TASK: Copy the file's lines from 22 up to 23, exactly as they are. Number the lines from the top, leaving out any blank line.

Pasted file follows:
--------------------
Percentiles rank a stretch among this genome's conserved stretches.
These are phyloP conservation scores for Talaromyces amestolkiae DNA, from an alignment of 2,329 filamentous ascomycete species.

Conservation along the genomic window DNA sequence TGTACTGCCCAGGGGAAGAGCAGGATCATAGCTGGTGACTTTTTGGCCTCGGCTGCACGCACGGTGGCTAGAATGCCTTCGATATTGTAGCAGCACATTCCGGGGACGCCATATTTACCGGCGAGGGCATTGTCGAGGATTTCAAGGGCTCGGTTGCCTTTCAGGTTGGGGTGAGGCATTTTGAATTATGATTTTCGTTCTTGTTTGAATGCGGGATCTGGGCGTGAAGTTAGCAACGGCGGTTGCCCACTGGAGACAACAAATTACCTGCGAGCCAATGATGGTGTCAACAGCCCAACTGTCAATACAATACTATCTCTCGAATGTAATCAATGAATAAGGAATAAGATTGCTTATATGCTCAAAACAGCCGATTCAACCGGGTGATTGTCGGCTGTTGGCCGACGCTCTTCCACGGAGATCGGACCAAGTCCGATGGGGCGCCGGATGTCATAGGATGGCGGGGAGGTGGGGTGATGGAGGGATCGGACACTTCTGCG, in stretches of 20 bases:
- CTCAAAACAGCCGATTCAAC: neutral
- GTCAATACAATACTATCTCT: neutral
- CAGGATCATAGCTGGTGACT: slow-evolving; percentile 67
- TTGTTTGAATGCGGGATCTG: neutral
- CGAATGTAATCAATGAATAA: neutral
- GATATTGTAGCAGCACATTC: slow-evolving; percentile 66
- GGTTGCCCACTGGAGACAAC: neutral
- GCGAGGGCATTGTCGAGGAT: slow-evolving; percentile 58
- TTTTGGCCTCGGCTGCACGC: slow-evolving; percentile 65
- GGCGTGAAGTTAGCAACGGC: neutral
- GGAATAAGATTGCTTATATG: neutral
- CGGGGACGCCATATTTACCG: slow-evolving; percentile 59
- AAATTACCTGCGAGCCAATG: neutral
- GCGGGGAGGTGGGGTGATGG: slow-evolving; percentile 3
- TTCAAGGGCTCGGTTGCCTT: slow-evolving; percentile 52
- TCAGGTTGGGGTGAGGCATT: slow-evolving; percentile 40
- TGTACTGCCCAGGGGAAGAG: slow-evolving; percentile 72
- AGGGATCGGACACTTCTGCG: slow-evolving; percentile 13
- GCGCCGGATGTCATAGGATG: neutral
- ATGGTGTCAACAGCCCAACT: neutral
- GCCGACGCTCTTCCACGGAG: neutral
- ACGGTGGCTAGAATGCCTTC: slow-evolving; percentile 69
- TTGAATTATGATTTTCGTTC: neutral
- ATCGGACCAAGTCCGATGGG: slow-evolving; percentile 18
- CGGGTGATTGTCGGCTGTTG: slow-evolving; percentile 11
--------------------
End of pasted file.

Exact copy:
- GCGCCGGATGTCATAGGATG: neutral
- ATGGTGTCAACAGCCCAACT: neutral